A guy with sunglasses glued to his face walks into a bar, and gets told to do a menial task in order to simply be told where the grumpy Chinese robot man he's looking for is in the building. Sunglasses deep-voice man does so, but then sneaks through the building to find him anyway.
It sounds like I'm in a minority when I say this, but I look back on Deus Ex: Invisible War with great fondness. I bought it when I was a dumb 13 year old who'd just come off the back of a two month Halo: Combat Evolved obsession. Suddenly, there was Deus Ex 2; a game that scored a variety of 10/10 awards from the gaming magazines I read when in Tesco's with my mother. A non linear game with choices, which was pretty good to look at alongside the games of the time on the Xbox, aye? I hadn't even heard of Deus Ex until then, and when I saw Deus Ex 1, I laughed at how ugly and dated it was. (To this day, I still find it unplayable). The kind of game where your actions have a massive impact on the world, but you're still just some guy with a gun/sword was rare on consoles at the time. Now you can't move for Mass Effect's and Fable's where you choose the ending, but back then, Deus Ex 2 was special... maybe not if you were a PC gamer, but hey.
Ion Storm definitely pissed off their fair share of PC gamers of the time, but thanks to their decision, a 13 year old action game loving berk found twenty hours of fun in a dark roboty type world with religious orders, illuminati, and weird purple robot guys. Eight years later, 22 year old berk loved him some Deus Ex: Human Revolution
, despite several rather shallow aspects of the game. I'm not entirely sure what the reaction of the die-hard PC gaming Deus Ex 1 fans has been to Deus Ex 3, but I did enjoy it. However, the game is linear, with some "Save a life" or "be a dick" choices along the way. I was both really. As I was eight years ago. I love winging it through this kind of game, not really thinking too hard about how the decision I'm making will impact the rest of the game, but rather the immediate situation. This is probably why I always get the middle "ooh he's a bit of a shit, but okay once you get to know him" kind of ending. Sacrificed the council for the good of humanity: check. Taxed the shit out of Albion: check. Listened to David Sarif: check, because the whiny dude with the glasses was a bit of a shit too.
Essentially, my love of it is probably due to having played it the way I expected it to play; an action game with some RPG elements and some variety in how you can deal with situations. Low on ammo? Sneak through. Not low on ammo? Well, don't sneak through.
And yeah, I totally shot the hell out of those mad guys at the end. With a shotgun. HAHAHAHAHAHAHAHA.
So in general, a rather pretty game, with some decent RPG elements which, when treated with the right frame of mind, make a nice curving Evolution of your deep-voiced Human which will suit your play style. Plus, it had NPC's I could be bothered to try and save, which is a rarity in a game. However, whilst your play style can be flexible, the plot really isn't, with your ending literally being determined by a "Press this button to destroy the world, or..." scenario.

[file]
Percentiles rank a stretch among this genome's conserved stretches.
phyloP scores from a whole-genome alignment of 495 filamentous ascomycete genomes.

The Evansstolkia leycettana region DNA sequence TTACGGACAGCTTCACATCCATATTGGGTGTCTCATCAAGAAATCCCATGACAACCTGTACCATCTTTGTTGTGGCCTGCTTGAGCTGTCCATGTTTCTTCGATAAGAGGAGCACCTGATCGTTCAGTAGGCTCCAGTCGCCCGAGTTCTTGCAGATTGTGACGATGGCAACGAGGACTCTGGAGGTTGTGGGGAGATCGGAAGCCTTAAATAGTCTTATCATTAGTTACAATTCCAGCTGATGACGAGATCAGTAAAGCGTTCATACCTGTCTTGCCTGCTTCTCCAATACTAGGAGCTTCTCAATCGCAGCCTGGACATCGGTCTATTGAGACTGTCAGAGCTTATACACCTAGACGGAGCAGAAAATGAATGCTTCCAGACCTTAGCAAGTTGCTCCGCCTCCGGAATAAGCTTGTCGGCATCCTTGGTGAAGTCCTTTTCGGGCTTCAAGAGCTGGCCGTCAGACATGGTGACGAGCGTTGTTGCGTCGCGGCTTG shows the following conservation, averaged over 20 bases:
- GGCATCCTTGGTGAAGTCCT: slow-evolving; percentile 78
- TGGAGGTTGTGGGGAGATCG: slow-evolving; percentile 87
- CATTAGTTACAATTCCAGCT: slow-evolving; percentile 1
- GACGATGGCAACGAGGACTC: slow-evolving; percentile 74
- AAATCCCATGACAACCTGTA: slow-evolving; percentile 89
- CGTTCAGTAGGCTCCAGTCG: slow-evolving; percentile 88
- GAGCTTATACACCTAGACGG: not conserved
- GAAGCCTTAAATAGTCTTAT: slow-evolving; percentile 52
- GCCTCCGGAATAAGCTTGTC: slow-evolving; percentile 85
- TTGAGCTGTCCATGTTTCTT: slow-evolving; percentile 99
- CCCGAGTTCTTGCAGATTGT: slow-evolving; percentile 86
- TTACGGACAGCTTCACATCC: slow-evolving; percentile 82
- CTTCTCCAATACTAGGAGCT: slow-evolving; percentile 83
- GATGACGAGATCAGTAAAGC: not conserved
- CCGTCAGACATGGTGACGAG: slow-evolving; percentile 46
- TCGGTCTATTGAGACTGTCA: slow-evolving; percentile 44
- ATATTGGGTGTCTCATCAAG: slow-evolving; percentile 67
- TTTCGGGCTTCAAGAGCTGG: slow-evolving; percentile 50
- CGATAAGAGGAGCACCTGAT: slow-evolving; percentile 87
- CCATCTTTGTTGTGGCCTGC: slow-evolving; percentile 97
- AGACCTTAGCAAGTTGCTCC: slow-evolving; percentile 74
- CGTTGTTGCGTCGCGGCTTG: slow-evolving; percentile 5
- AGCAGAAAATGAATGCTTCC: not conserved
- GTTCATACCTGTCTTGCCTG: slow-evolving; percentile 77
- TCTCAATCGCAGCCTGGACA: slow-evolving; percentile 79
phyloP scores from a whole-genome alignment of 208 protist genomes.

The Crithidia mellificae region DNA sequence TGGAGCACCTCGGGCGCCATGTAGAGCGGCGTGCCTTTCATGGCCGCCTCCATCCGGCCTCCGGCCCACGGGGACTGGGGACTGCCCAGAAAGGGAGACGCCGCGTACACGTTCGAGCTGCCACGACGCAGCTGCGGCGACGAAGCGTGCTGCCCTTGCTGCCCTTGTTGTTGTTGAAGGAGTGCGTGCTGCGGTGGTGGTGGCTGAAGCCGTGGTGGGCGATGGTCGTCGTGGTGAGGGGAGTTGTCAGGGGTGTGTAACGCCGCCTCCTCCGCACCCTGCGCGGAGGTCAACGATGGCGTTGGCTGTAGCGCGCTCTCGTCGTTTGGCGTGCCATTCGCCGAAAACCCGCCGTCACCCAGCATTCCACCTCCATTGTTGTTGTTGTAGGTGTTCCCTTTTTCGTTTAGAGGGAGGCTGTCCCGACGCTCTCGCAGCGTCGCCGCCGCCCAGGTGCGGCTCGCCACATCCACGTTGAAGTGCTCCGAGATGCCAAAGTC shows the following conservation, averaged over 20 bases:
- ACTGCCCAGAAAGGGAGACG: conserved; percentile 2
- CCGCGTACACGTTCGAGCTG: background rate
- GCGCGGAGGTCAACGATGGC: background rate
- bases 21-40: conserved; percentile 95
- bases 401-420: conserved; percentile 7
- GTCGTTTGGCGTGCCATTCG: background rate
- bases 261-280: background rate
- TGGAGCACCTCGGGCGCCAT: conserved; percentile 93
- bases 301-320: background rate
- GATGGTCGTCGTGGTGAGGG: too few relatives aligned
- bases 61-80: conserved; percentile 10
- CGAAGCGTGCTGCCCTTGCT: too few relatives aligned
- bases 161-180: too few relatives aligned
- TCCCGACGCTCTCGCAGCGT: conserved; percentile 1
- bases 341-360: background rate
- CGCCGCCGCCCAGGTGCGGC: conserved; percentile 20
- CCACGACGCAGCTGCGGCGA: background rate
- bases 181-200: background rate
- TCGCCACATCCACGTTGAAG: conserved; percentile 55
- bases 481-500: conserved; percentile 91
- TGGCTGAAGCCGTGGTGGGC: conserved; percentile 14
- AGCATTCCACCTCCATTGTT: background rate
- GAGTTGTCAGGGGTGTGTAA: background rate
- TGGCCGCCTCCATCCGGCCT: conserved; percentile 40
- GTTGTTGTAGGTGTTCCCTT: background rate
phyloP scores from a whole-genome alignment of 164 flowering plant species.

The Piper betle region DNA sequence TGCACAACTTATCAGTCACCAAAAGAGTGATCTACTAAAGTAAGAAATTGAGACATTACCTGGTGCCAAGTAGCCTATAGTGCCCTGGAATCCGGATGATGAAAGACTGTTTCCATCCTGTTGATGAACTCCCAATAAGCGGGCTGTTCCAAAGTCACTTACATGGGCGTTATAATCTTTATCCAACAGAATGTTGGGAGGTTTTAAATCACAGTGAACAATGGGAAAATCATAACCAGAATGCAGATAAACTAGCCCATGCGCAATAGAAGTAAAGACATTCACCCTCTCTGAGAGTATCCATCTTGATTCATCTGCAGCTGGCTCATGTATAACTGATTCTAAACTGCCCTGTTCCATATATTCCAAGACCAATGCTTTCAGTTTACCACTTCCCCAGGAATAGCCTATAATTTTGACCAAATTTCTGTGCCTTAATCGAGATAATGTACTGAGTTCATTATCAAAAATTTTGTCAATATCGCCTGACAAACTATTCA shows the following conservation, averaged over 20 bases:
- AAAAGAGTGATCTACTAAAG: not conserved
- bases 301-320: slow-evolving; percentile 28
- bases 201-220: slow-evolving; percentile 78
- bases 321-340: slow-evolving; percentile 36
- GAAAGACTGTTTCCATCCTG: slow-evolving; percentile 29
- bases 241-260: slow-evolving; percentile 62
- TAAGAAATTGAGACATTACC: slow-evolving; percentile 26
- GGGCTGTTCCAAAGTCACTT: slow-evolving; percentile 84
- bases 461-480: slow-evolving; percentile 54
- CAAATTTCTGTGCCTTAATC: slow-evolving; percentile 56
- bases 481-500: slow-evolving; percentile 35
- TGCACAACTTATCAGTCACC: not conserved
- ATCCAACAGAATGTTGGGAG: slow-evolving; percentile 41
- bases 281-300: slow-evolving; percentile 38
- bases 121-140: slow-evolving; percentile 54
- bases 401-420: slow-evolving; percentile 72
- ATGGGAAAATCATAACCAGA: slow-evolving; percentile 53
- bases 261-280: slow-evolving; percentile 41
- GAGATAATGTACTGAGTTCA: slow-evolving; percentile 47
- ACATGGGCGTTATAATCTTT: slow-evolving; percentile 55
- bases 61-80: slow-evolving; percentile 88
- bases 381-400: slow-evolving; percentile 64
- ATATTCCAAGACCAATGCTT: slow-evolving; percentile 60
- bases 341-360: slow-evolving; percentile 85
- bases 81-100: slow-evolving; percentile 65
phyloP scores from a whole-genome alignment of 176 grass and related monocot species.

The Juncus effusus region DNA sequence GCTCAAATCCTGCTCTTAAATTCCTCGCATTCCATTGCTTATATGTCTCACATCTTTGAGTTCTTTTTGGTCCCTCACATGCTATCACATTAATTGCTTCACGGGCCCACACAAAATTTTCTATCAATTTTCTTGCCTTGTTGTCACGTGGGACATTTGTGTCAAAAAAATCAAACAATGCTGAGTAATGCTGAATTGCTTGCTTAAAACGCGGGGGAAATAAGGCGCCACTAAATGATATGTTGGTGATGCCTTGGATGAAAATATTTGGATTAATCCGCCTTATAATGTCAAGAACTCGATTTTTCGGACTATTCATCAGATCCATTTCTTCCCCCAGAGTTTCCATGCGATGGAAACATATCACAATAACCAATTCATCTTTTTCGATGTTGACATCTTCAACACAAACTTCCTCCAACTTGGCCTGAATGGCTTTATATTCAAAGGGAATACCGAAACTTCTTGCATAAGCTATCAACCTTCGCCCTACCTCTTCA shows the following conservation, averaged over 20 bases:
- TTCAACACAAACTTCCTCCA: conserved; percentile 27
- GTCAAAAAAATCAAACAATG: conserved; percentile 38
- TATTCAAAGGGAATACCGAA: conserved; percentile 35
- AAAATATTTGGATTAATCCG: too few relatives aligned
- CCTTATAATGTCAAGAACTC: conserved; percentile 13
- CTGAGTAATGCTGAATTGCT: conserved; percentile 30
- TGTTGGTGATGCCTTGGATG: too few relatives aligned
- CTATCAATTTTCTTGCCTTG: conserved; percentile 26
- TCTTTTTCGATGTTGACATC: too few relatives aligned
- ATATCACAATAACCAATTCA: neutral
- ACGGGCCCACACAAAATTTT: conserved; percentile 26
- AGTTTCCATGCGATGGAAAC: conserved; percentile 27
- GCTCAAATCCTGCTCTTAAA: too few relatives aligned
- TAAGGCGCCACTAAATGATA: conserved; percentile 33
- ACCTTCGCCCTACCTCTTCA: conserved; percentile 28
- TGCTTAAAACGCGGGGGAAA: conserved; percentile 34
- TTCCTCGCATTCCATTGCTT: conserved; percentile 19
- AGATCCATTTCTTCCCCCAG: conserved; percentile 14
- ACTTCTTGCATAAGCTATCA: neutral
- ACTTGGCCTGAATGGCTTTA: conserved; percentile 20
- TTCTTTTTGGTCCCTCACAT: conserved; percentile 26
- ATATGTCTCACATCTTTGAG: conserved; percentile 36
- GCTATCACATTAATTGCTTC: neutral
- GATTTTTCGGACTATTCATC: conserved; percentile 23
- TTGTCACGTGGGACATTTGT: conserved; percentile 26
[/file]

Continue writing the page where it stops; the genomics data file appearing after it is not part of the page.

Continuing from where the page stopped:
So I finished two games on my backlog list this week, one being the above, and one being the below. Uncharted 2: Among Thieves
was a lot better than its predecessor, but not the system seller some would have you believe. I have to admit that whilst I�m not a huge fan of the plot, the characters in it are rather good. Nathan Drake himself is probably up there as one of the most well rounded protagonists of a game of all time, and I do laugh every time he panics when a grenade comes near him. He just seems� human, and not a cardboard cut out character made to just fill a screen. He�s dodgy English mate who stabs him in the back was slimy and annoying, and fit the role of secondary antagonist well, and the two sidekicks were good too, Elena being a highlight as one of the best examples of a female character in a game, and I applaud Naughty Dog for making a love interest who is not over sexualised. Chloe, on the other hand, was deliberately a �Bond girl� type character, flawed and sexualised in some respects, but still potentially human. And I also love me some Sully, who was sadly absent most of the game.
Worst character? Primary protagonist, Mr Evil Russian Man. Very comic book/Bond villain.
I�ll summarise this review by saying that everything Uncharted 2 sets out to do, it does very well, bar one thing; obvious pathways. I can�t count the number of blind jumps I had to make because the way forward was not evident. Got very frustrating. And the final boss battle was a bit lame too.
However, the game redeems itself with brilliant set pieces, good writing, very good characters, and with giving me a near heart attack at the bit in this video http://www.youtube.com/watch?v=9qzXUJqCTDU
at 3:40-3:50. Very nicely done, didn�t expect that.
Next time: A progress report on my co-op play through of Gears of War 3 (loving it so far) and F1 2010, some opinions on Dead Island, which I�m half way through but can�t play again until my co-op partner for it returns from university for Christmas, and progress on F1 2010, as well as my latest addition to the backlog; Ico & Shadow of the Colossus HD.
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